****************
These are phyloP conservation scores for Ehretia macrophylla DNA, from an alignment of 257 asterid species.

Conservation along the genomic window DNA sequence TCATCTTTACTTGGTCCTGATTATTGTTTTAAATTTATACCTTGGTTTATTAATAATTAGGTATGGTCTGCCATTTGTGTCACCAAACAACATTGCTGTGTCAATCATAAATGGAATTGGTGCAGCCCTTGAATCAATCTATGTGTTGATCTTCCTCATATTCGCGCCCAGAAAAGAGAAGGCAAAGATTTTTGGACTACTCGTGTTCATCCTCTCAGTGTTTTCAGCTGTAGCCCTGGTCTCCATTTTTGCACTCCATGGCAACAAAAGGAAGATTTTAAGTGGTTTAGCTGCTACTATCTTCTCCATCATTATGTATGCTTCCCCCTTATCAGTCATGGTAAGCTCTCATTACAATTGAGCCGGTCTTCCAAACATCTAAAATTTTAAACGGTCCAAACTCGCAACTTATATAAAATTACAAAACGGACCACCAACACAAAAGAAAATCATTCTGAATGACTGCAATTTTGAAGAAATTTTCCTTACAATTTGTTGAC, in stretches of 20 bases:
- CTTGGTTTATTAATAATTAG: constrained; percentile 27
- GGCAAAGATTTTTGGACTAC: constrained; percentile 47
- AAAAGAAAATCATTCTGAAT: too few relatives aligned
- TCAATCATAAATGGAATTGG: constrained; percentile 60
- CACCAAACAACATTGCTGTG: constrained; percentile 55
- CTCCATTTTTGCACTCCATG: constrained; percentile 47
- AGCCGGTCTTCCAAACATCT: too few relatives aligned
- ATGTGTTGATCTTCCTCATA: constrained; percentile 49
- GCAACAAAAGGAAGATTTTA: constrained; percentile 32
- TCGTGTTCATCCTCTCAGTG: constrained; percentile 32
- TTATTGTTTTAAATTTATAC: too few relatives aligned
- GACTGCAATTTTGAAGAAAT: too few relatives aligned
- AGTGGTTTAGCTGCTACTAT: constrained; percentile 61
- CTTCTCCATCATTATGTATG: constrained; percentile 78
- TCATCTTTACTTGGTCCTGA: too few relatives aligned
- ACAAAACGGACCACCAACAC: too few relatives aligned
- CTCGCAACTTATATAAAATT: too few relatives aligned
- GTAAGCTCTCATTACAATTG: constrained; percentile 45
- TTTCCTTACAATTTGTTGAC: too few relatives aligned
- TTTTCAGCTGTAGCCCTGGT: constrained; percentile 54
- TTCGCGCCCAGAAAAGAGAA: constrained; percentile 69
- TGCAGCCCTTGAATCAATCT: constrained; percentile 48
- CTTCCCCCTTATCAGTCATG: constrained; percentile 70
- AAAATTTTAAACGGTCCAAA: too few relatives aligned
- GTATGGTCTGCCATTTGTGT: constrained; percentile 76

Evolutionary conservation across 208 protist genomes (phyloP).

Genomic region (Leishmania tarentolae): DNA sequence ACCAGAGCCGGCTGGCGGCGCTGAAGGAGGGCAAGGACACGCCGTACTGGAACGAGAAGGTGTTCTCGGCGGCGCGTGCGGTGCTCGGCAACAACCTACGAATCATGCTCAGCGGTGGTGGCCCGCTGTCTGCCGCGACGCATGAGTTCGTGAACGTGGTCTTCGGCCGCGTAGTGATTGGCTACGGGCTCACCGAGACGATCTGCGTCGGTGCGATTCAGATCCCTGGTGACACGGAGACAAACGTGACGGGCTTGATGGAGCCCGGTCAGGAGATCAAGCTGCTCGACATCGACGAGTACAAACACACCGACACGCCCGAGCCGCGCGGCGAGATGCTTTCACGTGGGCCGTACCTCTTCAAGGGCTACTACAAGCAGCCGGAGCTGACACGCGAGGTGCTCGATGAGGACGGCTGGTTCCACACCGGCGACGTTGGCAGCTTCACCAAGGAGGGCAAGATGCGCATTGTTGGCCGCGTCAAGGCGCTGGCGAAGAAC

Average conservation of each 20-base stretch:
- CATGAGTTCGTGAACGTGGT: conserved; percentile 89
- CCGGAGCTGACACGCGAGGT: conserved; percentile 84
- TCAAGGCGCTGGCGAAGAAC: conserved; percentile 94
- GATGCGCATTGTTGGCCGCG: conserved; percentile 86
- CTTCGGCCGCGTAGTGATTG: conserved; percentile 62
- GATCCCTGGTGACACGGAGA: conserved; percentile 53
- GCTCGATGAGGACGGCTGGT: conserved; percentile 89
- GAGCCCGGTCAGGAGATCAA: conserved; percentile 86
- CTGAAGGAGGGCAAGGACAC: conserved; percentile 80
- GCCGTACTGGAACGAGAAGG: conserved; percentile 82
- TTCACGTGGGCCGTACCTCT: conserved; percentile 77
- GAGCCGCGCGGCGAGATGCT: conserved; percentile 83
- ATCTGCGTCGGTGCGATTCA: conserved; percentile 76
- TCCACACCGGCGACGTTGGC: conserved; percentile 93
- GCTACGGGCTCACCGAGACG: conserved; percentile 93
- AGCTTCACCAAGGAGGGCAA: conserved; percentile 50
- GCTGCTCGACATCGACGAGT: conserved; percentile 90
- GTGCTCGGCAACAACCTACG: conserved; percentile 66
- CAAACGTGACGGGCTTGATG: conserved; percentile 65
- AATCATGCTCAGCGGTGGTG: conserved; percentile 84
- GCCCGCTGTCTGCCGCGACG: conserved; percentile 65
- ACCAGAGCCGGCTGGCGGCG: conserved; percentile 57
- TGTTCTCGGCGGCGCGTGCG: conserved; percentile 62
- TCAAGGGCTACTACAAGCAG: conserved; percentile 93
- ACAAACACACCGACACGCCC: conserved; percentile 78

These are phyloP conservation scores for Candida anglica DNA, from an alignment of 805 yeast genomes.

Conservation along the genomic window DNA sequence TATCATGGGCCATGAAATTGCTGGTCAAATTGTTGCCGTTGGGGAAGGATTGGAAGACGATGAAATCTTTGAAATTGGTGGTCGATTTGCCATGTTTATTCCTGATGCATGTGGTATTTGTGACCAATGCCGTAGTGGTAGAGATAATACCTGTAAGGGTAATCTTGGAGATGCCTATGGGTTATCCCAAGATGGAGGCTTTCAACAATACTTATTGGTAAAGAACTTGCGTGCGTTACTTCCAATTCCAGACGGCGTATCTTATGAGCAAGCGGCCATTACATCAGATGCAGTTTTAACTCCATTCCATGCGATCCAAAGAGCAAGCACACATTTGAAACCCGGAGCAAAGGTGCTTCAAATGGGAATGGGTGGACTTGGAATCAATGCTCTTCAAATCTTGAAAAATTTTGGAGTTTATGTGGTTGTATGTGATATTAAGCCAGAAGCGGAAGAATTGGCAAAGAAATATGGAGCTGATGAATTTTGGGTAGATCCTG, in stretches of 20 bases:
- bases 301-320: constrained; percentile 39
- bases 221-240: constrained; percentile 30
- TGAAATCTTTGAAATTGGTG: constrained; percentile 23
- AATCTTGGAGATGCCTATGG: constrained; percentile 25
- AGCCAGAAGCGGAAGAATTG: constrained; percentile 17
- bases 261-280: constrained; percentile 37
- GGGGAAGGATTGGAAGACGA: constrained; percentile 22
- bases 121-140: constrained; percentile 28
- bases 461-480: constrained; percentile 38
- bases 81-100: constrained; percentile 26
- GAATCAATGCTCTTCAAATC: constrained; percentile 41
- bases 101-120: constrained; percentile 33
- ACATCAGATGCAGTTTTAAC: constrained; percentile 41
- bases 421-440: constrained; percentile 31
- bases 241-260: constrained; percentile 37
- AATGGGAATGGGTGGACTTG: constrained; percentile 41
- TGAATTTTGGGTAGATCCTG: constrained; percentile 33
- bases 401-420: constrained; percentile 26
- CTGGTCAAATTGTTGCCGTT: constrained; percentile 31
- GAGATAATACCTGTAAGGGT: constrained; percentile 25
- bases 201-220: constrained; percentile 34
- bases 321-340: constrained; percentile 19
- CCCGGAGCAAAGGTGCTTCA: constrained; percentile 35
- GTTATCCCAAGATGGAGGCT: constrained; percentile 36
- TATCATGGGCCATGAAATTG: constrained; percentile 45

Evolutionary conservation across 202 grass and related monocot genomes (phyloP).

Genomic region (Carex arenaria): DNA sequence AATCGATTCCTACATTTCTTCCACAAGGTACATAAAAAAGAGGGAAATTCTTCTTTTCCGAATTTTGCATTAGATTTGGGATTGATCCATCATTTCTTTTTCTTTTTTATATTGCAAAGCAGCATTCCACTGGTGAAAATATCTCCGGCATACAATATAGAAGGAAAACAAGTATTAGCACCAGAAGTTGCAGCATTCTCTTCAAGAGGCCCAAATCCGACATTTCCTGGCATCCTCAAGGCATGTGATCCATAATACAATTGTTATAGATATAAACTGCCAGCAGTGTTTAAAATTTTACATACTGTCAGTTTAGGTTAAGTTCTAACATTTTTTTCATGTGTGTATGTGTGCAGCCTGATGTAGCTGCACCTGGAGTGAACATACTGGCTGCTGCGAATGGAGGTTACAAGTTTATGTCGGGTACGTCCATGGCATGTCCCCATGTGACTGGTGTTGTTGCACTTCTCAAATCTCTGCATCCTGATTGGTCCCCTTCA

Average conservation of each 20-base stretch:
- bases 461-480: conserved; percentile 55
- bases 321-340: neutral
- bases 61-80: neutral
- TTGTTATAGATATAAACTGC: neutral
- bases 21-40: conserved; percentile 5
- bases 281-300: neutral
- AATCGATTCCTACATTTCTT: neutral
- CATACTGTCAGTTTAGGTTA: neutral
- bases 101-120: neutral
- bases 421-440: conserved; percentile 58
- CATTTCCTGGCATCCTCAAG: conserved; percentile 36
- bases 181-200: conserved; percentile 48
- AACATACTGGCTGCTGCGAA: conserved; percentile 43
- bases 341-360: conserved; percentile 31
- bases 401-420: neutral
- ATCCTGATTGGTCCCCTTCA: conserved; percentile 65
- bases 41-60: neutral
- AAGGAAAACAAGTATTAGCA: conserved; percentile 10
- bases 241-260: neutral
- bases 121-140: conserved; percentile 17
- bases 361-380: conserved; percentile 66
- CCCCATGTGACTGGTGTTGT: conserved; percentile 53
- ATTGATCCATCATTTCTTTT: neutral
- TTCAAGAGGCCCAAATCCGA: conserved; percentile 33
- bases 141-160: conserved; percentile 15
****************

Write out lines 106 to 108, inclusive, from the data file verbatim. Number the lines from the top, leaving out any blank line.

- bases 361-380: conserved; percentile 66
- CCCCATGTGACTGGTGTTGT: conserved; percentile 53
- ATTGATCCATCATTTCTTTT: neutral